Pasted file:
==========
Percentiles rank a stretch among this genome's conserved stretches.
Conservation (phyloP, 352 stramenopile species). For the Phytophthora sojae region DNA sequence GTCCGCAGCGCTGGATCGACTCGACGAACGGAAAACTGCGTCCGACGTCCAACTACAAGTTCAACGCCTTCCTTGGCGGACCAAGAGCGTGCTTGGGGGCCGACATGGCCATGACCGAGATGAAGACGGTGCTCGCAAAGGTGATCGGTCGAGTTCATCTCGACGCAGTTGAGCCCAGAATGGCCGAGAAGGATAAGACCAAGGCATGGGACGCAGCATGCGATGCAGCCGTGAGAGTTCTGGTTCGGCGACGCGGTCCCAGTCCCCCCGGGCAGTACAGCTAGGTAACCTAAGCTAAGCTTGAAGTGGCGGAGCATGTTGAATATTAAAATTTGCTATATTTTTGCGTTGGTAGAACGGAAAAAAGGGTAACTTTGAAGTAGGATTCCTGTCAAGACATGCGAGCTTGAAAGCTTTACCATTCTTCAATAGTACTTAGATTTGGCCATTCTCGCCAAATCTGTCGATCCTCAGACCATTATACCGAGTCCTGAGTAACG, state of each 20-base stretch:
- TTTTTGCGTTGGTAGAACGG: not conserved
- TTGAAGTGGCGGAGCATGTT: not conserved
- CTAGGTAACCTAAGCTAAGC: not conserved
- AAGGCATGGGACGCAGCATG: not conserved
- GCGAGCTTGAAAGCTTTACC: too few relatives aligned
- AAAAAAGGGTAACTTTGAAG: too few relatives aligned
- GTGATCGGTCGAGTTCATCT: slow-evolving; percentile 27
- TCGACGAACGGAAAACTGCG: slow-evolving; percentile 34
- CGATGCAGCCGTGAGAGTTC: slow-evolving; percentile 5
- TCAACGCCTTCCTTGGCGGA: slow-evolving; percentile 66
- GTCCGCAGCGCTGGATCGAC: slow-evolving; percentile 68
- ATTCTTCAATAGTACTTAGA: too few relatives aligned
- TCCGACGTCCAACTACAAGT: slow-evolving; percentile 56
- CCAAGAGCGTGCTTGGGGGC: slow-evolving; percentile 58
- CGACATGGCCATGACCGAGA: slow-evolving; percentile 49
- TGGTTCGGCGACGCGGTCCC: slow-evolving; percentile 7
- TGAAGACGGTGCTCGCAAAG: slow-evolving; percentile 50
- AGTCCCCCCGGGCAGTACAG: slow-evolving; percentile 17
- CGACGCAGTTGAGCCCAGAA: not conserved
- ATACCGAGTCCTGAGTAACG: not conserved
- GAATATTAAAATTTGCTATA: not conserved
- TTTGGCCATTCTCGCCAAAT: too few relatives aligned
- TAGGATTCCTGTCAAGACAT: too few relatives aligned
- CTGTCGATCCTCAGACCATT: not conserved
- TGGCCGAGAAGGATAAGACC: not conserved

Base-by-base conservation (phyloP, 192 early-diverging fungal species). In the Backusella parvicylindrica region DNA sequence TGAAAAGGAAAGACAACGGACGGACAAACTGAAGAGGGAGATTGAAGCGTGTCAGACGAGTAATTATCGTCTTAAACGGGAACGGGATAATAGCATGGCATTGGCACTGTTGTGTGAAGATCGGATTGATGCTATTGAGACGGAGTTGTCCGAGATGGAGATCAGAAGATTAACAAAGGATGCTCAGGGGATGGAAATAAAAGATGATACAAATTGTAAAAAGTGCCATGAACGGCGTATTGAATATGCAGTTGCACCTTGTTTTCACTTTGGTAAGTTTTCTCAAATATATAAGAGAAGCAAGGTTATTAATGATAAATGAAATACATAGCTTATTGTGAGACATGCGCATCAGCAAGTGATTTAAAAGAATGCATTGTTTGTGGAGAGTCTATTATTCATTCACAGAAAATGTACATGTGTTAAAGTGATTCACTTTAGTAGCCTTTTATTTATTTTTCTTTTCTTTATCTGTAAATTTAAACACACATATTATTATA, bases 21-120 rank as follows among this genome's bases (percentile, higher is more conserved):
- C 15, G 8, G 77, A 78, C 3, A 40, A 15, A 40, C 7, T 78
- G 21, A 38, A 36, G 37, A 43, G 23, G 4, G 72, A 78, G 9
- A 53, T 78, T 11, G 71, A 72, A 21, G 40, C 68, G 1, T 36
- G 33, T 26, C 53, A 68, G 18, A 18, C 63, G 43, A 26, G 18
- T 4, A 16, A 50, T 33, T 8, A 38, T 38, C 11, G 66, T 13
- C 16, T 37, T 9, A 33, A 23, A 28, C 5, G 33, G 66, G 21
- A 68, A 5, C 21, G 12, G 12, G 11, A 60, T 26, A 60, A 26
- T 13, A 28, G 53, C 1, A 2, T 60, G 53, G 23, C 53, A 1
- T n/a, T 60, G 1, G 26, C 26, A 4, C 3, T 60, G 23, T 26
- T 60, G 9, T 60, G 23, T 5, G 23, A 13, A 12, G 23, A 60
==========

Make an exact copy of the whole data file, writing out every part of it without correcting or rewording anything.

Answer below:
Percentiles rank a stretch among this genome's conserved stretches.
Conservation (phyloP, 352 stramenopile species). For the Phytophthora sojae region DNA sequence GTCCGCAGCGCTGGATCGACTCGACGAACGGAAAACTGCGTCCGACGTCCAACTACAAGTTCAACGCCTTCCTTGGCGGACCAAGAGCGTGCTTGGGGGCCGACATGGCCATGACCGAGATGAAGACGGTGCTCGCAAAGGTGATCGGTCGAGTTCATCTCGACGCAGTTGAGCCCAGAATGGCCGAGAAGGATAAGACCAAGGCATGGGACGCAGCATGCGATGCAGCCGTGAGAGTTCTGGTTCGGCGACGCGGTCCCAGTCCCCCCGGGCAGTACAGCTAGGTAACCTAAGCTAAGCTTGAAGTGGCGGAGCATGTTGAATATTAAAATTTGCTATATTTTTGCGTTGGTAGAACGGAAAAAAGGGTAACTTTGAAGTAGGATTCCTGTCAAGACATGCGAGCTTGAAAGCTTTACCATTCTTCAATAGTACTTAGATTTGGCCATTCTCGCCAAATCTGTCGATCCTCAGACCATTATACCGAGTCCTGAGTAACG, state of each 20-base stretch:
- TTTTTGCGTTGGTAGAACGG: not conserved
- TTGAAGTGGCGGAGCATGTT: not conserved
- CTAGGTAACCTAAGCTAAGC: not conserved
- AAGGCATGGGACGCAGCATG: not conserved
- GCGAGCTTGAAAGCTTTACC: too few relatives aligned
- AAAAAAGGGTAACTTTGAAG: too few relatives aligned
- GTGATCGGTCGAGTTCATCT: slow-evolving; percentile 27
- TCGACGAACGGAAAACTGCG: slow-evolving; percentile 34
- CGATGCAGCCGTGAGAGTTC: slow-evolving; percentile 5
- TCAACGCCTTCCTTGGCGGA: slow-evolving; percentile 66
- GTCCGCAGCGCTGGATCGAC: slow-evolving; percentile 68
- ATTCTTCAATAGTACTTAGA: too few relatives aligned
- TCCGACGTCCAACTACAAGT: slow-evolving; percentile 56
- CCAAGAGCGTGCTTGGGGGC: slow-evolving; percentile 58
- CGACATGGCCATGACCGAGA: slow-evolving; percentile 49
- TGGTTCGGCGACGCGGTCCC: slow-evolving; percentile 7
- TGAAGACGGTGCTCGCAAAG: slow-evolving; percentile 50
- AGTCCCCCCGGGCAGTACAG: slow-evolving; percentile 17
- CGACGCAGTTGAGCCCAGAA: not conserved
- ATACCGAGTCCTGAGTAACG: not conserved
- GAATATTAAAATTTGCTATA: not conserved
- TTTGGCCATTCTCGCCAAAT: too few relatives aligned
- TAGGATTCCTGTCAAGACAT: too few relatives aligned
- CTGTCGATCCTCAGACCATT: not conserved
- TGGCCGAGAAGGATAAGACC: not conserved

Base-by-base conservation (phyloP, 192 early-diverging fungal species). In the Backusella parvicylindrica region DNA sequence TGAAAAGGAAAGACAACGGACGGACAAACTGAAGAGGGAGATTGAAGCGTGTCAGACGAGTAATTATCGTCTTAAACGGGAACGGGATAATAGCATGGCATTGGCACTGTTGTGTGAAGATCGGATTGATGCTATTGAGACGGAGTTGTCCGAGATGGAGATCAGAAGATTAACAAAGGATGCTCAGGGGATGGAAATAAAAGATGATACAAATTGTAAAAAGTGCCATGAACGGCGTATTGAATATGCAGTTGCACCTTGTTTTCACTTTGGTAAGTTTTCTCAAATATATAAGAGAAGCAAGGTTATTAATGATAAATGAAATACATAGCTTATTGTGAGACATGCGCATCAGCAAGTGATTTAAAAGAATGCATTGTTTGTGGAGAGTCTATTATTCATTCACAGAAAATGTACATGTGTTAAAGTGATTCACTTTAGTAGCCTTTTATTTATTTTTCTTTTCTTTATCTGTAAATTTAAACACACATATTATTATA, bases 21-120 rank as follows among this genome's bases (percentile, higher is more conserved):
- C 15, G 8, G 77, A 78, C 3, A 40, A 15, A 40, C 7, T 78
- G 21, A 38, A 36, G 37, A 43, G 23, G 4, G 72, A 78, G 9
- A 53, T 78, T 11, G 71, A 72, A 21, G 40, C 68, G 1, T 36
- G 33, T 26, C 53, A 68, G 18, A 18, C 63, G 43, A 26, G 18
- T 4, A 16, A 50, T 33, T 8, A 38, T 38, C 11, G 66, T 13
- C 16, T 37, T 9, A 33, A 23, A 28, C 5, G 33, G 66, G 21
- A 68, A 5, C 21, G 12, G 12, G 11, A 60, T 26, A 60, A 26
- T 13, A 28, G 53, C 1, A 2, T 60, G 53, G 23, C 53, A 1
- T n/a, T 60, G 1, G 26, C 26, A 4, C 3, T 60, G 23, T 26
- T 60, G 9, T 60, G 23, T 5, G 23, A 13, A 12, G 23, A 60